The newly developed theory, termed energy-constrained proportional betting, was applied to four different species of animals, and it involved three different senses, including vision and smell. The team demonstrated how the theory could predict the observed sensing behavior of each animal.

This new theory could have implications within the field of robotics, possibly improving robot performance when it comes to collecting information. It could also make a difference in the development of autonomous vehicles, specifically improving their response to uncertainty. 

Malcolm A. Maclver led the promising research. He is also a professor of biomedical and mechanical engineering in Northwestern’s McCormick School of Engineering, as well as a professor of neurobiology in the Weinberg College of Arts and Sciences. 

“Animals make their living through movement,” Maclver said. “To find food and mates and to identify threats, they need to move. Our theory provides insight into how animals gamble on how much energy to expend to get the useful information they need.”

The new theory sheds light into the different motions of sensory organs, and the resulting algorithm generated simulated sensory organ movements. These generated movements agreed with the real-life sensory organ movements from fish, mammals and insects. 

Chen Chen is a Ph.D student in Maclver’s lab and the first author, while Todd D. Murphey, professor of mechanical engineering at McCormick, is a co-author. 

Gambling Energy

Movement costs a lot of energy for animals, and they spend that energy while gambling that the locations they are moving to will be informative. The amount of food-derived energy that they are willing to spend is proportional to the expected value of those locations, according to the researchers.

“While most theories predict how an animal will behave when it largely already knows where something is, ours is a prediction for when the animal knowns very little — a situation in life and critical to survival,” Murphey says. 

The research focused on the gymnotid electric fish from South America, and experiments were performed in Maclver’s lab. It was not all new data however, as the team utilized past published datasets on the blind eastern American mole, the American cockroach and the hummingbird hawkmoth. 

The three senses that were focused on include electrosense with the electric fish, vision with the moth and smell with the mole and roach.

The newly-developed theory leads to more energy and time being preserved when moving around to gather information. At the same time, there is enough information to guide tracking and other exploratory behaviors common among animals.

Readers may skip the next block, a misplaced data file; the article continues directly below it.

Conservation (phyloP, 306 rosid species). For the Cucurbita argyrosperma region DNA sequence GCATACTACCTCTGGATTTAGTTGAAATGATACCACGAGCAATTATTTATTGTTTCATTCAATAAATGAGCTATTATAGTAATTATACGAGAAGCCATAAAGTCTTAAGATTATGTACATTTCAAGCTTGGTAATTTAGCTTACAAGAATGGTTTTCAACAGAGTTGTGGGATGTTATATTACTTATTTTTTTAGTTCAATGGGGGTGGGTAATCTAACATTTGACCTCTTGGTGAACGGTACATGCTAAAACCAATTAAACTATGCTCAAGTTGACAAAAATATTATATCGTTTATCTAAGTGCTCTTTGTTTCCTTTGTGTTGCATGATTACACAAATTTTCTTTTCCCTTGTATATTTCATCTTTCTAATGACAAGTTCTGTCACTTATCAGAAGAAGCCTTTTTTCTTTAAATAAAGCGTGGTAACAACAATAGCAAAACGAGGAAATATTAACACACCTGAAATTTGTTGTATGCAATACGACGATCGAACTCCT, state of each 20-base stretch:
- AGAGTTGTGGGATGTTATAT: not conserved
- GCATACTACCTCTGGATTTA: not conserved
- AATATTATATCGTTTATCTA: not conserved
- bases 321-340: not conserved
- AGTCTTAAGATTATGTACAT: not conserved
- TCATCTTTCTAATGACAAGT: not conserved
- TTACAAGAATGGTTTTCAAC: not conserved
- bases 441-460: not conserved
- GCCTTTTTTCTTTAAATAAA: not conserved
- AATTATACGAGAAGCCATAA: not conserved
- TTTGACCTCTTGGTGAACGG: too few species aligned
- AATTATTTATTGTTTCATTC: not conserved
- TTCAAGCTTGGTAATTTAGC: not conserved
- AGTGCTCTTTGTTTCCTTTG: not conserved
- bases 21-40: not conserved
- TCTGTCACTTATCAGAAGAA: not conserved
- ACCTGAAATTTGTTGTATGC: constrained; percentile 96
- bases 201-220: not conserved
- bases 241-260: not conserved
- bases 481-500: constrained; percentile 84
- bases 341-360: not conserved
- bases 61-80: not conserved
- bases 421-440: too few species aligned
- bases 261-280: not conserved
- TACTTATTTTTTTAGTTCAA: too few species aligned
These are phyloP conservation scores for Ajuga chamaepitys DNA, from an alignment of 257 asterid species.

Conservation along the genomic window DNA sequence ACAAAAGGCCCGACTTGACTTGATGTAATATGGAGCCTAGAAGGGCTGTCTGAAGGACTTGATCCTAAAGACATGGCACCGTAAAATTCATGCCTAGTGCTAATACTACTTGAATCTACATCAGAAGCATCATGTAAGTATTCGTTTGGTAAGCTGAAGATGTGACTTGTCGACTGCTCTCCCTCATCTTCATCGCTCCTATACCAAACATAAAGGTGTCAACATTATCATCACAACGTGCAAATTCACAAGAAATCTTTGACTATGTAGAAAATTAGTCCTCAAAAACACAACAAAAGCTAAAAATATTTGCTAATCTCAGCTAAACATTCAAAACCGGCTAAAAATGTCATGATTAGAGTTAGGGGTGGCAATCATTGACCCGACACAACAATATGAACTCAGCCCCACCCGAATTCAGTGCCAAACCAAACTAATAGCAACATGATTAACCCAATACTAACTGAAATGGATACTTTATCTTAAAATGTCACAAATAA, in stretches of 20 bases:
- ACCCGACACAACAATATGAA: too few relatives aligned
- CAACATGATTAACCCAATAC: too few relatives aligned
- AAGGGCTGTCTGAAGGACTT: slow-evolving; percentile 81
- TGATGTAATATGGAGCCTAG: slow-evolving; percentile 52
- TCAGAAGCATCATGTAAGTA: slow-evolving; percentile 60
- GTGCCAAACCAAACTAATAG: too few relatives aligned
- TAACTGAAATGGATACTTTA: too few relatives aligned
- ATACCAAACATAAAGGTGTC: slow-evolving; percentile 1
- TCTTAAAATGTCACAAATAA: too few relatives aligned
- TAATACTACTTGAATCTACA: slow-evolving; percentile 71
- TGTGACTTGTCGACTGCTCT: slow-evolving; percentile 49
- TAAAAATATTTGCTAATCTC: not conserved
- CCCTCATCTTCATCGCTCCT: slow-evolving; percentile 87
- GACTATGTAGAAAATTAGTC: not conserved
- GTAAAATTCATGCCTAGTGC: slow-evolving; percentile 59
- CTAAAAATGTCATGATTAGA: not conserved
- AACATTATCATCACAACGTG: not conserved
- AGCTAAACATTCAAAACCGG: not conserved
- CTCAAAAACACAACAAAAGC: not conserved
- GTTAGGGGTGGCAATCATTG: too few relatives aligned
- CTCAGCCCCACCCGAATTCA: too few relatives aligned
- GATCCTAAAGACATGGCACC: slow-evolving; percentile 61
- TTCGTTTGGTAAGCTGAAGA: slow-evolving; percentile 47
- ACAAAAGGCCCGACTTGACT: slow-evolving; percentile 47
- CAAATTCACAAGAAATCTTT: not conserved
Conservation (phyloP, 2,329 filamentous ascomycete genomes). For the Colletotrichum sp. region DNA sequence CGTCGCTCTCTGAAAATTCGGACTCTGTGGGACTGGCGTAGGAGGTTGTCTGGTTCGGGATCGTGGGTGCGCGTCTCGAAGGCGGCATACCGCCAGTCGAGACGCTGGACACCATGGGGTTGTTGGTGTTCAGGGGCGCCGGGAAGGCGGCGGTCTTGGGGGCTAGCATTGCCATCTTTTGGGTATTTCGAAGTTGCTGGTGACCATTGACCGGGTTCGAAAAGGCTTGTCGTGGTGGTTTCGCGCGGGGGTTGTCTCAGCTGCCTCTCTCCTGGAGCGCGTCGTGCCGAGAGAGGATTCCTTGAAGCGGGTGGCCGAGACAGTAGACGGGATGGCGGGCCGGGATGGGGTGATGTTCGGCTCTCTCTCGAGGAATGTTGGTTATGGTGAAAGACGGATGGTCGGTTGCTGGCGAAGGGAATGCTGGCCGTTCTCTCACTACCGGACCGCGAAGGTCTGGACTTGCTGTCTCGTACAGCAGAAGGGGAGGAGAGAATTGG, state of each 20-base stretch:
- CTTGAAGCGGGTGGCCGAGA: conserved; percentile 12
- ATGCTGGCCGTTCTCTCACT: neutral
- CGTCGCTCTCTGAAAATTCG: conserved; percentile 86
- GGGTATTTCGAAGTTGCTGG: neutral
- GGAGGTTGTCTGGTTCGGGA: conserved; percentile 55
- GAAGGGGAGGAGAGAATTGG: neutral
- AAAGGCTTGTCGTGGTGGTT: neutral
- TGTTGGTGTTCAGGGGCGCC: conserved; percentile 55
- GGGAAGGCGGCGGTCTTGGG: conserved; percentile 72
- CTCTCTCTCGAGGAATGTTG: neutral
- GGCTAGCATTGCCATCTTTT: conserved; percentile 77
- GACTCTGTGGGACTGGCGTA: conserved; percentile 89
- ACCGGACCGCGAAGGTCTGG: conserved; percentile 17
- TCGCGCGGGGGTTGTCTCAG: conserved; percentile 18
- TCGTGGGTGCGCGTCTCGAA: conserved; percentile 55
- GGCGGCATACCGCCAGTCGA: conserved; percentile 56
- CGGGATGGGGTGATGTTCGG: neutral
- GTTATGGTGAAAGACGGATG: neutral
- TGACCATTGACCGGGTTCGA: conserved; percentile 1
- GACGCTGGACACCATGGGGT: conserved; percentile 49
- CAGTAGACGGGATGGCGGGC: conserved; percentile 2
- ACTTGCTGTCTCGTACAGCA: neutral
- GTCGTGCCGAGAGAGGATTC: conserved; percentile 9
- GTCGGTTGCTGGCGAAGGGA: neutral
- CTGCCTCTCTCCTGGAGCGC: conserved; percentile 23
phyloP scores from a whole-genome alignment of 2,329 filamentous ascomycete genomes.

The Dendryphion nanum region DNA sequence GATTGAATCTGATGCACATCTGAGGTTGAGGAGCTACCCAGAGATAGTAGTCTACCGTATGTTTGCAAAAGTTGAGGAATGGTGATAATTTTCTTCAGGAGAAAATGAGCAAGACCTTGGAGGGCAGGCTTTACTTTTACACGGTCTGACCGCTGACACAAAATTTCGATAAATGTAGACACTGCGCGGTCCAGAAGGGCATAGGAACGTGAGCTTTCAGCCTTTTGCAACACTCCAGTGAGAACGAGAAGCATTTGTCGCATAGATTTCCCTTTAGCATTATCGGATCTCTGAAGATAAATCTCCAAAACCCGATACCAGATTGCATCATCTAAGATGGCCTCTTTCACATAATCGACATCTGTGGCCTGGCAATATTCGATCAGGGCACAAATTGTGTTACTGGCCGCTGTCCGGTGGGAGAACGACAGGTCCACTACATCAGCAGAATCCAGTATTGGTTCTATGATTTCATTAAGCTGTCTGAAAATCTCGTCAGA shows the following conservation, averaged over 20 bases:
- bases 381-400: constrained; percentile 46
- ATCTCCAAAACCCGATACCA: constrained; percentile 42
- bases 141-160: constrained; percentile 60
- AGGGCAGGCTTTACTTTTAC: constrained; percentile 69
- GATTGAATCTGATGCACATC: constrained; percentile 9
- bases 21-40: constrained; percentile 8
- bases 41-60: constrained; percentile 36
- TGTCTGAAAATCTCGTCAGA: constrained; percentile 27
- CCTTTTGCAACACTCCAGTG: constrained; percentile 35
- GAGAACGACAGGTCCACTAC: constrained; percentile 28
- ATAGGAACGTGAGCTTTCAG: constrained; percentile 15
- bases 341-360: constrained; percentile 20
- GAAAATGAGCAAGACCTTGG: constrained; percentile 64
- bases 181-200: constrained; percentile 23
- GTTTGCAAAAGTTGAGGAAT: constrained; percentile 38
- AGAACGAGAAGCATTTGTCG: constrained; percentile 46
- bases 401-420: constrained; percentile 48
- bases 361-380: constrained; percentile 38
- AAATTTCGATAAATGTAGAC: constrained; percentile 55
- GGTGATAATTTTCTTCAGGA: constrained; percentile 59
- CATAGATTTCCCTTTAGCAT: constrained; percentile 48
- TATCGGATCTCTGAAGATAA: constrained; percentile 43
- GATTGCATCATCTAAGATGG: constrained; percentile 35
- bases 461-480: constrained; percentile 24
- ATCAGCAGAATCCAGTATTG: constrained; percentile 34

“When you look at a cat’s ears, you’ll often see them swiveling to sample different locations of space,” Maclver said. “This is an example of how animals are constantly positioning their sensory organs to help them absorb information from the environment. It turns out there is a lot going on below the surface in the movement of sense organs like ears and eyes and noses.”

 

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Human Brain’s Light Processing Ability Could Lead to Better Robotic Sensing

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The human brain often serves as inspiration for artificial intelligence (AI), and that is the case once again as a team of Army researchers has managed to improve robotic sensing by looking at how the human brain processes bright and contrasting light. The new development can help lead to the collaboration between autonomous agents and humans.

According to the researchers, it is important for machine sensing to be effective across changing environments, which leads to developments in autonomy.

The research was published in the Journal of Vision

100,000-to-1 Display Capability

Andre Harrison is a researcher at the U.S. Army Combat Capabilities Development Command’s Army Research Laboratory. 

“When we develop machine learning algorithms, real-world images are usually compressed to a narrower range, as a cellphone camera does, in a process called tone mapping,” Harrison said. “This can contribute to the brittleness of machine vision algorithms because they are based on artificial images that don’t quite match the patterns we see in the real world.” 

The team of researchers developed a system with 100,000-to-1 display capability, which enabled them to gain insight into the brain’s computing process in the real-world. According to Harrison, this allowed the team to implement biological resilience into sensors.

The current vision algorithms still have a long way to go before becoming ideal. This has to do with the limited range in luminance, at around 100-to-1 ratio, due to the algorithms being based on human and animal studies with computer monitors. The 100-to-1 ratio is less-than-ideal in the real world, where the variation can go all the way up to 100,000-to-1. This high ratio is termed high dynamic range, or HDR.

Dr. Chou Po Hung is an Army researcher. 

“Changes and significant variations in light can challenge Army systems — drones flying under a forest canopy could be confused by reflectance changes when wind blows through the leaves, or autonomous vehicles driving on rough terrain might not recognize potholes nor other obstacles because the lighting conditions are slightly different from those of which their vision algorithms were trained,” Hung said. 

The Human Brain’s Compressing Capability